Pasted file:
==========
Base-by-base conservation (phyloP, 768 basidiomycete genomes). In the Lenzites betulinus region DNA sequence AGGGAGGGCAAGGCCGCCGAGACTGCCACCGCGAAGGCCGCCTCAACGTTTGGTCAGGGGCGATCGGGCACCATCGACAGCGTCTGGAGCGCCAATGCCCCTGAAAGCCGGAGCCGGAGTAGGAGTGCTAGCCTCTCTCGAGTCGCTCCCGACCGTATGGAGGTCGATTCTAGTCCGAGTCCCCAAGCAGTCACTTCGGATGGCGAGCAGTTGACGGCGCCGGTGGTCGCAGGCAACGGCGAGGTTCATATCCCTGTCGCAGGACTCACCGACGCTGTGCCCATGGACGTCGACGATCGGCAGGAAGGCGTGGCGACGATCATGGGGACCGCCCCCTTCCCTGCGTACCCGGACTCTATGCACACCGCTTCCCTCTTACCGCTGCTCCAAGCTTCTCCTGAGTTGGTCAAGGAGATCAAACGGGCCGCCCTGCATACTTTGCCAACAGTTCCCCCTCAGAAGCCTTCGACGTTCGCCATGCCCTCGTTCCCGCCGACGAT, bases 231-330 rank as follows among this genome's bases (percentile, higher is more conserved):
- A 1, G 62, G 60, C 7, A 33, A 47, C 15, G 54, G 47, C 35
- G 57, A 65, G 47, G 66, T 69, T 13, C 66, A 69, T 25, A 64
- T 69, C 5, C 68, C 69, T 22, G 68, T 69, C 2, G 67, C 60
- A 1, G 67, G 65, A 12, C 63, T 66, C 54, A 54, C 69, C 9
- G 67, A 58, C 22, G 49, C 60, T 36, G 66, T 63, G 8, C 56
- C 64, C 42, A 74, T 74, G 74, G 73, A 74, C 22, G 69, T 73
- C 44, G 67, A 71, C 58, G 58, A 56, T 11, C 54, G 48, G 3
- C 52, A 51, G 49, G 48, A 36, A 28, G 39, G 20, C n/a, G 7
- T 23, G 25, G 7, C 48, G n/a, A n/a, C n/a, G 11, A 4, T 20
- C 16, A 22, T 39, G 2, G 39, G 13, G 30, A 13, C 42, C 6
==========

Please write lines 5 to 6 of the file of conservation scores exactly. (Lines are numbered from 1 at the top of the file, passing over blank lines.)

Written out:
- A 1, G 67, G 65, A 12, C 63, T 66, C 54, A 54, C 69, C 9
- G 67, A 58, C 22, G 49, C 60, T 36, G 66, T 63, G 8, C 56